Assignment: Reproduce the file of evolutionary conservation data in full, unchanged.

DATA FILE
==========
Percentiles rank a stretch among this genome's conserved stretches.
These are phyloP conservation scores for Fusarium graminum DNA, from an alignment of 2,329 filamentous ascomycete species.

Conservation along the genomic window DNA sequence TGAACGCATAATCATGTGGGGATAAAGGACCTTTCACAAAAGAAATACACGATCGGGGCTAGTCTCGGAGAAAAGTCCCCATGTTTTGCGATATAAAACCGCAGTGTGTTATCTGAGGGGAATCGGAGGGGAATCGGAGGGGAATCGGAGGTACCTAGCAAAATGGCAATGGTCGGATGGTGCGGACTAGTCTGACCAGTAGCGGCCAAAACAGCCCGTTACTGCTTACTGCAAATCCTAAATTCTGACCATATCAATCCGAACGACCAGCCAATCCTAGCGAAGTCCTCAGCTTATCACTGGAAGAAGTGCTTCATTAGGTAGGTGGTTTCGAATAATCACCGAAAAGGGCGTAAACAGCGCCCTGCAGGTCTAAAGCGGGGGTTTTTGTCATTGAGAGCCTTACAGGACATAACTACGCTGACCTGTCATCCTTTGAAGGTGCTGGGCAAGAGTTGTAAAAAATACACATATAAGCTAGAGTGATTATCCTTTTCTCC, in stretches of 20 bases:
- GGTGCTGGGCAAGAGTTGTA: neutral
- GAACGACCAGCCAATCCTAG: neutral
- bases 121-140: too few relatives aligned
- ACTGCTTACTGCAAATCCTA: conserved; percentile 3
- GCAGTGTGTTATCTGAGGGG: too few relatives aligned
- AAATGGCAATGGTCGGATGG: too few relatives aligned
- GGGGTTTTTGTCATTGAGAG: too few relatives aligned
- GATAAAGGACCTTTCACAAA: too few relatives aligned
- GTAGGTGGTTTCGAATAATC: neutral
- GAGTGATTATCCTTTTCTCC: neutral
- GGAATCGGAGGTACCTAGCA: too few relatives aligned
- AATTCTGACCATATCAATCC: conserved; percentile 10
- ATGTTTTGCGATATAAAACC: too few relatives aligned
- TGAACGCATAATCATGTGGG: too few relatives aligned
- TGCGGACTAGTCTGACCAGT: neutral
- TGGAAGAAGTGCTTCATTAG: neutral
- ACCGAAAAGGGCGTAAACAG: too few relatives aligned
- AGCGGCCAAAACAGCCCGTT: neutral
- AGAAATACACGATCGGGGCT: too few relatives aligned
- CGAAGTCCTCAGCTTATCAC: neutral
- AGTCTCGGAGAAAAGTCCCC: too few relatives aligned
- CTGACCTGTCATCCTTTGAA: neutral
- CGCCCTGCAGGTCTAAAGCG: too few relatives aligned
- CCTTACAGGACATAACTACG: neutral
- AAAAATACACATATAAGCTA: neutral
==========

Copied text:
Percentiles rank a stretch among this genome's conserved stretches.
These are phyloP conservation scores for Fusarium graminum DNA, from an alignment of 2,329 filamentous ascomycete species.

Conservation along the genomic window DNA sequence TGAACGCATAATCATGTGGGGATAAAGGACCTTTCACAAAAGAAATACACGATCGGGGCTAGTCTCGGAGAAAAGTCCCCATGTTTTGCGATATAAAACCGCAGTGTGTTATCTGAGGGGAATCGGAGGGGAATCGGAGGGGAATCGGAGGTACCTAGCAAAATGGCAATGGTCGGATGGTGCGGACTAGTCTGACCAGTAGCGGCCAAAACAGCCCGTTACTGCTTACTGCAAATCCTAAATTCTGACCATATCAATCCGAACGACCAGCCAATCCTAGCGAAGTCCTCAGCTTATCACTGGAAGAAGTGCTTCATTAGGTAGGTGGTTTCGAATAATCACCGAAAAGGGCGTAAACAGCGCCCTGCAGGTCTAAAGCGGGGGTTTTTGTCATTGAGAGCCTTACAGGACATAACTACGCTGACCTGTCATCCTTTGAAGGTGCTGGGCAAGAGTTGTAAAAAATACACATATAAGCTAGAGTGATTATCCTTTTCTCC, in stretches of 20 bases:
- GGTGCTGGGCAAGAGTTGTA: neutral
- GAACGACCAGCCAATCCTAG: neutral
- bases 121-140: too few relatives aligned
- ACTGCTTACTGCAAATCCTA: conserved; percentile 3
- GCAGTGTGTTATCTGAGGGG: too few relatives aligned
- AAATGGCAATGGTCGGATGG: too few relatives aligned
- GGGGTTTTTGTCATTGAGAG: too few relatives aligned
- GATAAAGGACCTTTCACAAA: too few relatives aligned
- GTAGGTGGTTTCGAATAATC: neutral
- GAGTGATTATCCTTTTCTCC: neutral
- GGAATCGGAGGTACCTAGCA: too few relatives aligned
- AATTCTGACCATATCAATCC: conserved; percentile 10
- ATGTTTTGCGATATAAAACC: too few relatives aligned
- TGAACGCATAATCATGTGGG: too few relatives aligned
- TGCGGACTAGTCTGACCAGT: neutral
- TGGAAGAAGTGCTTCATTAG: neutral
- ACCGAAAAGGGCGTAAACAG: too few relatives aligned
- AGCGGCCAAAACAGCCCGTT: neutral
- AGAAATACACGATCGGGGCT: too few relatives aligned
- CGAAGTCCTCAGCTTATCAC: neutral
- AGTCTCGGAGAAAAGTCCCC: too few relatives aligned
- CTGACCTGTCATCCTTTGAA: neutral
- CGCCCTGCAGGTCTAAAGCG: too few relatives aligned
- CCTTACAGGACATAACTACG: neutral
- AAAAATACACATATAAGCTA: neutral